• The third lesson from TCP is that a transport protocol can become remarkably persistent and be used in contexts that were simply not considered in the original protocol design, so any design should be careful to allow generous margins of use conditions.
  • The final lesson is one of fair robustness under competition. Does the protocol negotiate a fair share of the underlying network resource in the face of competing resource claims from concurrent transport flows?

Of all these lessons, the first appears to be the most valuable and probably the most difficult to put into practice. The Internet works as well as it does today largely because we all use the much same transport control protocol. If we want to consider some changes to this control protocol to support higher-speed flows over extended latency, then it would be perhaps reasonable to see if there is a single control structure and a single protocol that we can all use.

So deciding on a single approach for high-speed flows in the highspeed Internet is perhaps the most critical part of this entire agenda of activity. It is one thing to have a collection of differently controlled packet flows each operating at megabits-per-second flow rates on a multi-gigabit network, but it is quite a frightening prospect to have all kinds of different forms of flows each operating at gigabits per second on the same multigigabit network. If we cannot make some progress in reaching a common view of a single high-speed TCP control algorithm then it may indeed be the case that none of these approaches will operate efficiently in a highly diverse high-speed network environment.

Acknowledgment

I must acknowledge the patient efforts of Larry Dunn in reading through numerous iterations of this article, correcting the text and questioning some of my wilder assertions. Thanks Larry.

However, whatever errors may remain are, undoubtedly, all mine.

Further Reading

There is a wealth of reading on this topic, and here any decent search engine can assist. However if you are interested in this topic and want a starting reference that describes it in a very careful and structured manner, then I can recommend the following two sources as a good way to start exploring this topic to gain an overview of the current state of the art in this area:

References

[1] “Differentiated End-to-End Internet Services Using a Weighted Proportional Fair Sharing TCP,” J. Crowroft and P. Oechcslin, ACM SIGCOMM Computer Communication Review, Volume 28, No. 3, pp. 53–69, July 1998.

[2] “HighSpeed TCP for Large Congestion Windows,” S. Floyd, RFC 3649, December 2003.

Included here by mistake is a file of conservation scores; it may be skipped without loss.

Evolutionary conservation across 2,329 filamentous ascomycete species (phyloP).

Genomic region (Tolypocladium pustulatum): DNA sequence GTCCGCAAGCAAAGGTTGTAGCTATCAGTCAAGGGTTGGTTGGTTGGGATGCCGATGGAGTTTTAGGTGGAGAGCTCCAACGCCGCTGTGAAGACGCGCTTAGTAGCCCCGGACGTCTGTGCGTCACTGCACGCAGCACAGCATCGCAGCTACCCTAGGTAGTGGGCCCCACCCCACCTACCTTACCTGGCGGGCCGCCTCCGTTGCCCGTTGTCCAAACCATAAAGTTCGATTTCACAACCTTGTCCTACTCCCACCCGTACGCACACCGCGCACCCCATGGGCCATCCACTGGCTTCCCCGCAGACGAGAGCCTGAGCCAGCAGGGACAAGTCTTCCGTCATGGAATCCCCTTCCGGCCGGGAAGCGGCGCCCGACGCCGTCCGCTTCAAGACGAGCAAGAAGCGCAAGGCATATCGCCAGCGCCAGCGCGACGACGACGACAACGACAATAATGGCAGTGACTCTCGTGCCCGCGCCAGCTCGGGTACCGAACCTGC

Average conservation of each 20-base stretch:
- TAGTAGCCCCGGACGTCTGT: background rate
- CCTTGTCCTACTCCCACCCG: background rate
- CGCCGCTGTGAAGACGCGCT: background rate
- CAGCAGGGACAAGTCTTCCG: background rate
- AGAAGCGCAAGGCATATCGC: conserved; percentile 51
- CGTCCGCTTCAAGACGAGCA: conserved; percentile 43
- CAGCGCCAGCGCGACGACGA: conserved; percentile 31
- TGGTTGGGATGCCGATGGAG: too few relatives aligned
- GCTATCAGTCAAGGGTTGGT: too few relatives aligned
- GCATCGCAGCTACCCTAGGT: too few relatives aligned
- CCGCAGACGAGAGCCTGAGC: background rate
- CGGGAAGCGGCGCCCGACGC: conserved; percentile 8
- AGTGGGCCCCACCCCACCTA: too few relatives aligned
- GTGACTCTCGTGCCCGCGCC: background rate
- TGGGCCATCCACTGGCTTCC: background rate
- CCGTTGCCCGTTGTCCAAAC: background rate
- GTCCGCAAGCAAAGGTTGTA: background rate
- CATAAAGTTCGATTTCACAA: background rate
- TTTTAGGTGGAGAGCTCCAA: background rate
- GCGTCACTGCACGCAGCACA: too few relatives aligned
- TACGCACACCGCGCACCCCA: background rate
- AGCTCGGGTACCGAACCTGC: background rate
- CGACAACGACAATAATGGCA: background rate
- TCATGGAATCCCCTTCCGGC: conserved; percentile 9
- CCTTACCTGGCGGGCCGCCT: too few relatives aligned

[3] “Scalable TCP: Improving Performance in High-Speed Wide Area Networks,” T. Kelly, ACM SIGCOMM Computer Communication Review, Volume 33, No. 2, pp. 83–91, April 2003.

[4] “Binary Increase Congestion Control (BIC) for Fast Long-Distance Networks,” L. Xu, K. Harfoush, and I. Rhee, Proceedings of IEEE INFOCOMM 2004, March 2004.

[5] “CUBIC: A New TCP-Friendly High-Speed TCP Variant,” I. Rhee, L. Xu, http://www.csc.ncsu.edu/faculty/rhee/export/bitcp/cubic-paper.pdf, February 2005.

[6] “TCP Westwood: Congestion Window Control Using Bandwidth Estimation,” M. Gerla, M. Y. Sanadidi, R. Wang, A. Zanella, C. Casetti, and S. Mascolo, Proceedings of IEEE Globecom 2001, Volume 3, pp. 1698–1702, November 2001.

[7] “Linux 2.4 Implementation of Westwood+ TCP with Rate-Halving: A Performance Evaluation over the Internet,” A. Dell’Aera, L. A. Greco, and S. Mascolo, Tech. Rep. No. 08/03/S, Politecnico di Bari, http://deecal03.poliba.it/mascolo/tcp%20westwood/Tech_Rep_08_03_S.pdf

[8] “End-to-end Internet packet dynamics,” V. Paxson, Proceedings of ACM SIGCOMM 97, pp. 139–152, 1997.

[9] “H-TCP: TCP Congestion Control for High Bandwidth-Delay Product Paths,” D. Leith, R. Shorten, Work in Progress, June 2005. Internet Draft: draft-leith-tcp-htcp-00.txt

[10] “FAST TCP: Motivation, Architecture, Algorithms, Performance,” C. Jin, X. Wei, and S. H. Low, Proceedings of IEEE INFOCOM 2004, March 2004.

[11] “Congestion Control for High Bandwidth-Delay Product Networks,” D. Katabi, M. Handley, and C. Rohrs, ACM SIGCOMM Computer Communication Review, Volume 32, No. 4, pp. 89–102, October 2002.

[12] “TCP Performance,” Geoff Huston, The Internet Protocol Journal, Volume 3, No. 2, June 2000.

[13] “The Future for TCP,” Geoff Huston, The Internet Protocol Journal, Volume 3, No. 3, September 2000.

GEOFF HUSTON holds a B.Sc. and a M.Sc. from the Australian National University. He has been closely involved with the development of the Internet for almost two decades, particularly within Australia, where he was responsible for the initial build of the Internet within the Australian academic and research sector, and has served time with Telstra, where he was the Chief Scientist in the company’s Internet area. Geoff is currently the Internet Research Scientist at the Asia Pacific Network Information Centre (APNIC). He has been a member of the Internet Architecture Board, and currently co-chairs three Working Groups in the IETF. He is author of several Internetrelated books. E-mail: gih@apnic.net